NewsThe smarter ways to make ends meet at Christmas

The smarter ways to make ends meet at Christmas

It hardly needs saying that it pays to avoid high-interest borrowing, be that credit cards or payday lenders, especially at Christmas.

Those who pay top dollar over the festive season to finance their purchases, even the necessities, presumably feel they have no other choices.

Few would sample the delights of the payday lender, whether online or in the shopping strip, if they thought there were alternatives.

Our sister consumer body One Big Switch has been crunching the numbers and finding the true cost of Christmas can be even more depending on the type of borrowing.

Their research finds there are smarter and cheaper ways to pay depending on what you need to buy, for how much and how long it will take to repay.

For example, a $1000 racked up on a high-interest credit card, if you include the $200 annual fee, could if you take 12 months to repay end up costing $1416.

Payday loans can be even more costly and tricky. The government’s MoneySmart website says a payday loan can amount to $2000 and is paid back within two weeks or one year. Given establishment fees and high monthly interest rates, that sum could cost you $3,360 if you repay over 12 months.

For those in trouble and borrowing from Peter to pay Paul as the expression goes, there are other options such as speaking to the free financial counsellor services, no interest loans and low-interest loans. See more here and if in financial stress, take action now.

But what if you need just some credit or borrowings to tide you over the holidays? How do the different options stack up, especially for older Australians?

A report last year from the Salvation Army’s Money Care counselling service found those over 55 were getting into more trouble with credit cards. A decade ago, 19% of the service’s clients were in that age, and at the time of the report, it was 26%.

And the most common reasons people had problems with money was because of credit card debt (49%) or personal loans (30 per cent).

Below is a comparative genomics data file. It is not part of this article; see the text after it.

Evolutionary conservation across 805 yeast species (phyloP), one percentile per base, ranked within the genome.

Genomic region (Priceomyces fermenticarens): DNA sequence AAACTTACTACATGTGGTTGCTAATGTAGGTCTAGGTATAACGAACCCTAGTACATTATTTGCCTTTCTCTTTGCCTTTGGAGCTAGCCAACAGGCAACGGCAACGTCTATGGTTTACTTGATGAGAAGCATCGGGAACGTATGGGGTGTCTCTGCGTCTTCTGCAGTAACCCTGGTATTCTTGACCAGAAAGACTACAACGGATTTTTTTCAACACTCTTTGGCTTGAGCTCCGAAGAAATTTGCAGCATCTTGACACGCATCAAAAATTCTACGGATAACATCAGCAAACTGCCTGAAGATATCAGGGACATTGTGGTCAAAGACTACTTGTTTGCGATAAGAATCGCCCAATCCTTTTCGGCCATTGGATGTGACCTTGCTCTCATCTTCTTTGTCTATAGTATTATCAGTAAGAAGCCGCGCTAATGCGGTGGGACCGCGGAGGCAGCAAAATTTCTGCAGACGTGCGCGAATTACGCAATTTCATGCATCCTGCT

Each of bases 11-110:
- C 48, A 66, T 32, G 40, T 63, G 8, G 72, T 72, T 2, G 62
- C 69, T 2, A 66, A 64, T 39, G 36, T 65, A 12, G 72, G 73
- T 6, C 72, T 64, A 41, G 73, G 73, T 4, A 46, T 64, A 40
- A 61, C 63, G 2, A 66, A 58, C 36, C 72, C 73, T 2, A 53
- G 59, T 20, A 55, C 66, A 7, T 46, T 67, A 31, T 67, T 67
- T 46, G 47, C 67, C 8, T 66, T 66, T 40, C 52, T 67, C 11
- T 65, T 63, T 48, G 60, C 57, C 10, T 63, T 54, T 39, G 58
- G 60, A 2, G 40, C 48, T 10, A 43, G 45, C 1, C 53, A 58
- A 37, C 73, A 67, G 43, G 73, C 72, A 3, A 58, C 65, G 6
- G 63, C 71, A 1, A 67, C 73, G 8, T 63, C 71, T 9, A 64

As detailed in this blog a few weeks ago, there are smarter ways to pay if you understand how Buy Now Pay Later schemes work and choose to take part.

These are currently not regulated under credit legislation. If you can repay that Christmas spend of $1,000, on items which are covered by the schemes, in a few regular periods over a short period there’s no interest to pay. There are late fees for missing payments, but there’s not the ability to roll over debts into large amounts as with credit cards.

Other ways to pay include debit cards which attract no or low transaction fees and of course good old cash, if you can find somewhere which still takes it!

The fact is though many people will give their credit cards a good workout this Christmas. A good proportion does this as a convenience and will repay 100% within the interest-free period.

Others may make gradual repayments and incur some interest, and that can hurt.

Naturally, it’s better not to blow the budget if you have one and can help it, but if using credit or staggering payments with Buy Now Pay Later make sure you know what’s involved.

It might help you have a happier Christmas and hopefully a less indebted New Year.


Any information is general advice, it does not take into account your individual circumstances, objectives, financial situation or needs.

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